Let’s understand how this vulnerability is exploited, First, the attacker will send a request to change email provider settings, the controller will initiate the object of UpdateConfigCommand class, then the laravel command will be executed on execute() call of the object. The UpdateConfigCommandHandler, is responsible for performing changes in the .env file by replacing existing entries with new entries. UpdateConfigCommandHandler triggers code in two different locations, First one is at SetupController@postStep3 once the instance is installed, this code path is not reachable further, as it is the last step of the setup process, the second one is at SettingsController@postMail, this is responsible for updating .env file entries. It first evaluates the full configuration file, then checks if the derivative to update is already defined, and replaces the entry with a new entry. the interesting thing is it does not validate incoming data, if the configuration entry already exists, it will be replaced with the value coming from the parameter, so what the attacker will do is he will send a value containing newlines, because of no incoming data validation, it will create a new entry in .env file. This will lead the attacker to execute arbitrary code in the system.
Vulnerabilities in open-source security pose a major challenge. And if you want to overcome the challenges, detecting and resolving them must be a priority. So, we will see some of these open-source best practices which are used to catch these vulnerabilities in time, before they affect any business.
How to Overcome these challenges
Testing open-source software and looking for vulnerabilities is fundamental for any organization those who are using or deploying open-source code. As soon as an organization scales their software, it becomes a very tedious task to track the health of the software. In this scenario, using an automation tool for identifying vulnerabilities is always the better option. Automated tools that monitor security problems help you protect your project and keep control over open-source components; if a possible breach is discovered, then automation tools notify through the notification system.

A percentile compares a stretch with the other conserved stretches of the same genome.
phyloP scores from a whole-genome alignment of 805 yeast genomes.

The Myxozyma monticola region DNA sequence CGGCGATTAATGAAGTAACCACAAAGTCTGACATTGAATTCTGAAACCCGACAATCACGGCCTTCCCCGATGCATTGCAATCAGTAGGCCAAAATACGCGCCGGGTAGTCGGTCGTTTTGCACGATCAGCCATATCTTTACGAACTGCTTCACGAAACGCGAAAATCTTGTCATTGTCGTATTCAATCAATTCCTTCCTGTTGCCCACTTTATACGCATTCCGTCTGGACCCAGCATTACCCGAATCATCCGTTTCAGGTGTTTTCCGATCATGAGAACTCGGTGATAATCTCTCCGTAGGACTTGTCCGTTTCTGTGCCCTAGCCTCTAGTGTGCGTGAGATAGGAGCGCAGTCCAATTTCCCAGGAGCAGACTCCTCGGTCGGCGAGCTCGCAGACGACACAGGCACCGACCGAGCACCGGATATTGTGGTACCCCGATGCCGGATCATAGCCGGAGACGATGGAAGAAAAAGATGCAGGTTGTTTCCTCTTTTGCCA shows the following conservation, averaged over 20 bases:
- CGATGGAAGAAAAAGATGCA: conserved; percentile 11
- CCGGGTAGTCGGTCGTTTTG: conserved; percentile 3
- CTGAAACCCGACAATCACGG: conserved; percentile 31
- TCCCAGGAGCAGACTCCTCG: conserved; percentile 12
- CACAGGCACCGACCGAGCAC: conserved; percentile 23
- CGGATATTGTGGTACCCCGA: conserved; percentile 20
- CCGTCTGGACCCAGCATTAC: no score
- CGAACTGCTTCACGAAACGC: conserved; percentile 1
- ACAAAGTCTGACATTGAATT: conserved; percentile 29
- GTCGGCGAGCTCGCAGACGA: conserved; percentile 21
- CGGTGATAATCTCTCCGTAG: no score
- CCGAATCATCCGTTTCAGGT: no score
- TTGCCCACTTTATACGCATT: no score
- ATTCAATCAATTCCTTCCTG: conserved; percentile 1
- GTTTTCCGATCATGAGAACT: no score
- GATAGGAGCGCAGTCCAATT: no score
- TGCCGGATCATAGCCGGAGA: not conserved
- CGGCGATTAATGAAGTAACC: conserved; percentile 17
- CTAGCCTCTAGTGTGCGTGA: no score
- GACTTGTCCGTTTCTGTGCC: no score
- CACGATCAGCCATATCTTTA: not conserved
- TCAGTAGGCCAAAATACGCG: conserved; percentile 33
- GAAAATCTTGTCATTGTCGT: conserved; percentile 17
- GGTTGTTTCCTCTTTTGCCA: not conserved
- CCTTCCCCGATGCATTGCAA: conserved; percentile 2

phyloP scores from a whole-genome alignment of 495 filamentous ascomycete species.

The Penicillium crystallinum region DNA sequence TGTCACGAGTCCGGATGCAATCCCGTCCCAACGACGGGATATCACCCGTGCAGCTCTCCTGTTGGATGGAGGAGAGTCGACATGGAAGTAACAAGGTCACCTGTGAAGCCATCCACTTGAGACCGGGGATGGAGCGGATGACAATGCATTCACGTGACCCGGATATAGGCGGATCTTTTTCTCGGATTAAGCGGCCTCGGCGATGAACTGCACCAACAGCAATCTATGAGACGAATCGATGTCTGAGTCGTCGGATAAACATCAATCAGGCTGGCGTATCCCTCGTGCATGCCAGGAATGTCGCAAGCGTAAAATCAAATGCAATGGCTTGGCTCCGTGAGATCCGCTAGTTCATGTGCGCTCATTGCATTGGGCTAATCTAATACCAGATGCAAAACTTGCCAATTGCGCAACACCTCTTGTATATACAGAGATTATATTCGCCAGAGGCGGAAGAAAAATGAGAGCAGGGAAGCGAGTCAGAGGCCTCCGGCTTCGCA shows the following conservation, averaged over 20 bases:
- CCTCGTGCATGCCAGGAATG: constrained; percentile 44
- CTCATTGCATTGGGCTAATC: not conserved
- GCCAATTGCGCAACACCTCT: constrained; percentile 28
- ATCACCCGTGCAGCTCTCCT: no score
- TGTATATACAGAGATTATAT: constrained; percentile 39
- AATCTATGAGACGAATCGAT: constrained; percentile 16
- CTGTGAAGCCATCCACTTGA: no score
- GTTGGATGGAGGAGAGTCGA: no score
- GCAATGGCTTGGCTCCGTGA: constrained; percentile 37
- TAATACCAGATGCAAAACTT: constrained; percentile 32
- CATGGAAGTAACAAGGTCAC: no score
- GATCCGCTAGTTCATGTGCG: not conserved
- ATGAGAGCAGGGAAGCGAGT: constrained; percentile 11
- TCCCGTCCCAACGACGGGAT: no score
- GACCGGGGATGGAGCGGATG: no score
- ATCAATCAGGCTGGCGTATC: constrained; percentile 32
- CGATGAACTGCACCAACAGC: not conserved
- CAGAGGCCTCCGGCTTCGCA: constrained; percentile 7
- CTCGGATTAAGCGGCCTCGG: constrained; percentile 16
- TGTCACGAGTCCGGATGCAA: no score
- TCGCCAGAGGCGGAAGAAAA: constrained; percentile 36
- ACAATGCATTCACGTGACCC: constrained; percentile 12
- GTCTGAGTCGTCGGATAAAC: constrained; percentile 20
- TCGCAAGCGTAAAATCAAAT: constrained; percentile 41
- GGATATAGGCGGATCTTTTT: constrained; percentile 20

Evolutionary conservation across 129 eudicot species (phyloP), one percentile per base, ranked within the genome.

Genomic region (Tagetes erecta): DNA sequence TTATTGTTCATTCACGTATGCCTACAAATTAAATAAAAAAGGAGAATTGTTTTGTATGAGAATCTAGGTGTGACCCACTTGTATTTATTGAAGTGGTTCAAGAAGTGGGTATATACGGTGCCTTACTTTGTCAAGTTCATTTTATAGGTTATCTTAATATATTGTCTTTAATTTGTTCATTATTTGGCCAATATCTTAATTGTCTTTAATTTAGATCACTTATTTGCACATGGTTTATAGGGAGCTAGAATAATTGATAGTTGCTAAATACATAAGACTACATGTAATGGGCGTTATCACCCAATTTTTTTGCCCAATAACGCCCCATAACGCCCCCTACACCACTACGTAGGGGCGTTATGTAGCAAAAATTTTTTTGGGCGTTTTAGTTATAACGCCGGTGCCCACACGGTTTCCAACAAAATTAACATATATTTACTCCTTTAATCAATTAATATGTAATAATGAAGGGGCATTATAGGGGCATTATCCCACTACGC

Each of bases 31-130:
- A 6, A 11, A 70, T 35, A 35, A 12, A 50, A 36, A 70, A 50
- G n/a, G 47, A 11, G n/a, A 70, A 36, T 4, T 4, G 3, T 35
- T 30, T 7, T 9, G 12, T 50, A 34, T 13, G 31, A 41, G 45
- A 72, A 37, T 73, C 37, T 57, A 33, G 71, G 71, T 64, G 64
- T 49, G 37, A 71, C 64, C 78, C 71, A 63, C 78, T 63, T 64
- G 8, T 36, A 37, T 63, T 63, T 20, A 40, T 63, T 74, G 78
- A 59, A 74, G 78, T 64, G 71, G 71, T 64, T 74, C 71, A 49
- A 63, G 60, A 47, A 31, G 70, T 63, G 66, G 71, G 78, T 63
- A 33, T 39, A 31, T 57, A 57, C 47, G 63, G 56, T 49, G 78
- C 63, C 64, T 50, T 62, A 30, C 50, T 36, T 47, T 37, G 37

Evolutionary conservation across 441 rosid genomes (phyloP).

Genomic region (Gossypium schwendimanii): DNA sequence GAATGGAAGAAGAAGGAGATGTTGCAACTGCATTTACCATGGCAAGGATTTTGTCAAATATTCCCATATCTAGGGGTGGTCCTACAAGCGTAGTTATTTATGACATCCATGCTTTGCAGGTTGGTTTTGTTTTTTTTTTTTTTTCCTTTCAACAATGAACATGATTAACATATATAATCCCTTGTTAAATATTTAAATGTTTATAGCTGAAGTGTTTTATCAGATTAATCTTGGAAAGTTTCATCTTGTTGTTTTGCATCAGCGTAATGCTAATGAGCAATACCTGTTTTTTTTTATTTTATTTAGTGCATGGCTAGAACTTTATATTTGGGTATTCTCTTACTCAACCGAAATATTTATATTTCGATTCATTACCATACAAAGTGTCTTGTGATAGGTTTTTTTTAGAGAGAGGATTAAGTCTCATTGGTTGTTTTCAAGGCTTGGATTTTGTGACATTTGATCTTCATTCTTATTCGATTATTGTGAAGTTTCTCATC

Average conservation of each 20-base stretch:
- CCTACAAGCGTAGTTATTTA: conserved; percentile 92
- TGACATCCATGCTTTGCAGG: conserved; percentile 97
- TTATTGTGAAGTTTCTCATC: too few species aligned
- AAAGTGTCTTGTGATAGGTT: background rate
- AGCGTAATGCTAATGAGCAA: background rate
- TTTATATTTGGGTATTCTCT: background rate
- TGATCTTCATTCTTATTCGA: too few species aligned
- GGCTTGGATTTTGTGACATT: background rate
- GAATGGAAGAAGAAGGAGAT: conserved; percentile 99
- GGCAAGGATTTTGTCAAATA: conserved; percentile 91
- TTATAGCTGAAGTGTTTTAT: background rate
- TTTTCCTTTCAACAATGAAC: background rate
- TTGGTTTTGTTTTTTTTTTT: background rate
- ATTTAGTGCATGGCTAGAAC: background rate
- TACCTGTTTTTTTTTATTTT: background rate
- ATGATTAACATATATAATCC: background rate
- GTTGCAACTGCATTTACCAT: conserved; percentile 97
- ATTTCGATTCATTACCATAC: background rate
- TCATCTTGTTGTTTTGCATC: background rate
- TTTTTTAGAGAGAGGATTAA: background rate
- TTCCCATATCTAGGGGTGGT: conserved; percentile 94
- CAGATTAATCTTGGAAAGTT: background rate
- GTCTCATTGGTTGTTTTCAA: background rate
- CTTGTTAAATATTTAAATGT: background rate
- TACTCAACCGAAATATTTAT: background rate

Source code for all Open-Source systems is constantly tested for flagged vulnerabilities raised in community posts, and when a vulnerability is fixed, the code owner releases a security patch to address it. In order to protect your applications from the risks associated with these releases, it is essential that you need to keep yourself up-to-date with them.
As we know nowadays, almost every organization uses agile methodology because it provides the reusability of code. But in the name of reusability, you should not copy-paste the code blindly or import libraries without checking. Therefore, as a precautionary measure, before reusing the code it is very important to run some standard security checks to verify the program’s security.
In conclusion, by involving many people who discover bugs quickly, open-source does not pose any significant security barriers but provides concrete examples of reusable, secure, and working code, as well as concrete benefits to business customers and the community.